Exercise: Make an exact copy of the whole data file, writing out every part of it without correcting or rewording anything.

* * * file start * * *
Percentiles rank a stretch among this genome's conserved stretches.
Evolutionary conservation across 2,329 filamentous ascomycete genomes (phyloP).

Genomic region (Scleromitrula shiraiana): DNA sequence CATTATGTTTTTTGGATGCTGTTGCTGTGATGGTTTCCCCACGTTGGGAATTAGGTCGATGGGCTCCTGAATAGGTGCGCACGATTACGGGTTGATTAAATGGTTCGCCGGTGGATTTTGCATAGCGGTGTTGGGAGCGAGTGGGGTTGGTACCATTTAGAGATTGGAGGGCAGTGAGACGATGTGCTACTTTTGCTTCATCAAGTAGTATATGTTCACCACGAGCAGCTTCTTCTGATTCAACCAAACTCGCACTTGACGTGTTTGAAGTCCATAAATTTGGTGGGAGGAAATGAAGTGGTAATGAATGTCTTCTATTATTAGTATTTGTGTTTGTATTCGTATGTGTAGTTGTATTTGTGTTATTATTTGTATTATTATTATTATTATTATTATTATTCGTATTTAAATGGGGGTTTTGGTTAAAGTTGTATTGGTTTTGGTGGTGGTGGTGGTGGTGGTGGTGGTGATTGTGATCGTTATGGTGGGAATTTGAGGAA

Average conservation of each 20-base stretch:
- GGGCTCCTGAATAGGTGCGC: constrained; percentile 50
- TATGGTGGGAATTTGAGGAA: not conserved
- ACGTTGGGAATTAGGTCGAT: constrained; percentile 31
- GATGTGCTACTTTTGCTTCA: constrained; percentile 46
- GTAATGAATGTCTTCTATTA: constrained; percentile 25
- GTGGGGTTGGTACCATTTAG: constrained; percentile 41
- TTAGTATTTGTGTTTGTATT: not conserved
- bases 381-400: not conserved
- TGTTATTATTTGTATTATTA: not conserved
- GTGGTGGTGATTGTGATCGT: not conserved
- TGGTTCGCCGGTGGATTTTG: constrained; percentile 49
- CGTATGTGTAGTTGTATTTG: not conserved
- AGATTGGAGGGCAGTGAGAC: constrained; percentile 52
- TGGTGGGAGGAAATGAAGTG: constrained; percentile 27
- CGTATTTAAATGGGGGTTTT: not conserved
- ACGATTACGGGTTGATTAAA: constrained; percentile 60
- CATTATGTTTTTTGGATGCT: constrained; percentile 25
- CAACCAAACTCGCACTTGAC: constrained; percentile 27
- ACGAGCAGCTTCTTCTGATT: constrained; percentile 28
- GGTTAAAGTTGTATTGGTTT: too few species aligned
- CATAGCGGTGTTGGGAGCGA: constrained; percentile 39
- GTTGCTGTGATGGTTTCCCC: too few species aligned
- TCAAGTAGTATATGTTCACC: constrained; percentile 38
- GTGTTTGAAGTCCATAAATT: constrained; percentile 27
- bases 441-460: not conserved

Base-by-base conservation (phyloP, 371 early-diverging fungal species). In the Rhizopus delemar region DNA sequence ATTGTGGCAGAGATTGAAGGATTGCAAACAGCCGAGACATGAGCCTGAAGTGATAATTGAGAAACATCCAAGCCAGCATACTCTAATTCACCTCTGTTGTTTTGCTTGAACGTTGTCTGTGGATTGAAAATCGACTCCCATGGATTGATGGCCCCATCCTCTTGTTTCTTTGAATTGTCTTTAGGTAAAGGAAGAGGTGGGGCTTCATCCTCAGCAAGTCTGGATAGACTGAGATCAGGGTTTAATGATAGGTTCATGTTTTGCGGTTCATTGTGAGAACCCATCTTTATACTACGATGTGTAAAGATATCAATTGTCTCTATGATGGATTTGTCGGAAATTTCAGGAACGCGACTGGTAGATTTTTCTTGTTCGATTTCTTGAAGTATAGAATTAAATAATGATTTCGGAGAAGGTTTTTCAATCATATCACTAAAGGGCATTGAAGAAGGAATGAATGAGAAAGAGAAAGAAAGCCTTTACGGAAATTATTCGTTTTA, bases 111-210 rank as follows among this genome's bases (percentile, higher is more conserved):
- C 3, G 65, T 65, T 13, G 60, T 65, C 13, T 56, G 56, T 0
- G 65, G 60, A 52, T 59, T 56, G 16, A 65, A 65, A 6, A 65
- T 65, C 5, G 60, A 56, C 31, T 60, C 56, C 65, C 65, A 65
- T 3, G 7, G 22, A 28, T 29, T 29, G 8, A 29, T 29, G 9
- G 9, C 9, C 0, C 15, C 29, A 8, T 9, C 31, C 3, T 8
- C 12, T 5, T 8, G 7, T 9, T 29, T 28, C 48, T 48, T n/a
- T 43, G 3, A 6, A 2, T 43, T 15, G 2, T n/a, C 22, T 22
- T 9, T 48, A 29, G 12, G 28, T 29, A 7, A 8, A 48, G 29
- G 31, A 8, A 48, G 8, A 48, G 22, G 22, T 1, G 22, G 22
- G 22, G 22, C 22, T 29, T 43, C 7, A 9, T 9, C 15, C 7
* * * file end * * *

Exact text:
Percentiles rank a stretch among this genome's conserved stretches.
Evolutionary conservation across 2,329 filamentous ascomycete genomes (phyloP).

Genomic region (Scleromitrula shiraiana): DNA sequence CATTATGTTTTTTGGATGCTGTTGCTGTGATGGTTTCCCCACGTTGGGAATTAGGTCGATGGGCTCCTGAATAGGTGCGCACGATTACGGGTTGATTAAATGGTTCGCCGGTGGATTTTGCATAGCGGTGTTGGGAGCGAGTGGGGTTGGTACCATTTAGAGATTGGAGGGCAGTGAGACGATGTGCTACTTTTGCTTCATCAAGTAGTATATGTTCACCACGAGCAGCTTCTTCTGATTCAACCAAACTCGCACTTGACGTGTTTGAAGTCCATAAATTTGGTGGGAGGAAATGAAGTGGTAATGAATGTCTTCTATTATTAGTATTTGTGTTTGTATTCGTATGTGTAGTTGTATTTGTGTTATTATTTGTATTATTATTATTATTATTATTATTATTCGTATTTAAATGGGGGTTTTGGTTAAAGTTGTATTGGTTTTGGTGGTGGTGGTGGTGGTGGTGGTGGTGATTGTGATCGTTATGGTGGGAATTTGAGGAA

Average conservation of each 20-base stretch:
- GGGCTCCTGAATAGGTGCGC: constrained; percentile 50
- TATGGTGGGAATTTGAGGAA: not conserved
- ACGTTGGGAATTAGGTCGAT: constrained; percentile 31
- GATGTGCTACTTTTGCTTCA: constrained; percentile 46
- GTAATGAATGTCTTCTATTA: constrained; percentile 25
- GTGGGGTTGGTACCATTTAG: constrained; percentile 41
- TTAGTATTTGTGTTTGTATT: not conserved
- bases 381-400: not conserved
- TGTTATTATTTGTATTATTA: not conserved
- GTGGTGGTGATTGTGATCGT: not conserved
- TGGTTCGCCGGTGGATTTTG: constrained; percentile 49
- CGTATGTGTAGTTGTATTTG: not conserved
- AGATTGGAGGGCAGTGAGAC: constrained; percentile 52
- TGGTGGGAGGAAATGAAGTG: constrained; percentile 27
- CGTATTTAAATGGGGGTTTT: not conserved
- ACGATTACGGGTTGATTAAA: constrained; percentile 60
- CATTATGTTTTTTGGATGCT: constrained; percentile 25
- CAACCAAACTCGCACTTGAC: constrained; percentile 27
- ACGAGCAGCTTCTTCTGATT: constrained; percentile 28
- GGTTAAAGTTGTATTGGTTT: too few species aligned
- CATAGCGGTGTTGGGAGCGA: constrained; percentile 39
- GTTGCTGTGATGGTTTCCCC: too few species aligned
- TCAAGTAGTATATGTTCACC: constrained; percentile 38
- GTGTTTGAAGTCCATAAATT: constrained; percentile 27
- bases 441-460: not conserved

Base-by-base conservation (phyloP, 371 early-diverging fungal species). In the Rhizopus delemar region DNA sequence ATTGTGGCAGAGATTGAAGGATTGCAAACAGCCGAGACATGAGCCTGAAGTGATAATTGAGAAACATCCAAGCCAGCATACTCTAATTCACCTCTGTTGTTTTGCTTGAACGTTGTCTGTGGATTGAAAATCGACTCCCATGGATTGATGGCCCCATCCTCTTGTTTCTTTGAATTGTCTTTAGGTAAAGGAAGAGGTGGGGCTTCATCCTCAGCAAGTCTGGATAGACTGAGATCAGGGTTTAATGATAGGTTCATGTTTTGCGGTTCATTGTGAGAACCCATCTTTATACTACGATGTGTAAAGATATCAATTGTCTCTATGATGGATTTGTCGGAAATTTCAGGAACGCGACTGGTAGATTTTTCTTGTTCGATTTCTTGAAGTATAGAATTAAATAATGATTTCGGAGAAGGTTTTTCAATCATATCACTAAAGGGCATTGAAGAAGGAATGAATGAGAAAGAGAAAGAAAGCCTTTACGGAAATTATTCGTTTTA, bases 111-210 rank as follows among this genome's bases (percentile, higher is more conserved):
- C 3, G 65, T 65, T 13, G 60, T 65, C 13, T 56, G 56, T 0
- G 65, G 60, A 52, T 59, T 56, G 16, A 65, A 65, A 6, A 65
- T 65, C 5, G 60, A 56, C 31, T 60, C 56, C 65, C 65, A 65
- T 3, G 7, G 22, A 28, T 29, T 29, G 8, A 29, T 29, G 9
- G 9, C 9, C 0, C 15, C 29, A 8, T 9, C 31, C 3, T 8
- C 12, T 5, T 8, G 7, T 9, T 29, T 28, C 48, T 48, T n/a
- T 43, G 3, A 6, A 2, T 43, T 15, G 2, T n/a, C 22, T 22
- T 9, T 48, A 29, G 12, G 28, T 29, A 7, A 8, A 48, G 29
- G 31, A 8, A 48, G 8, A 48, G 22, G 22, T 1, G 22, G 22
- G 22, G 22, C 22, T 29, T 43, C 7, A 9, T 9, C 15, C 7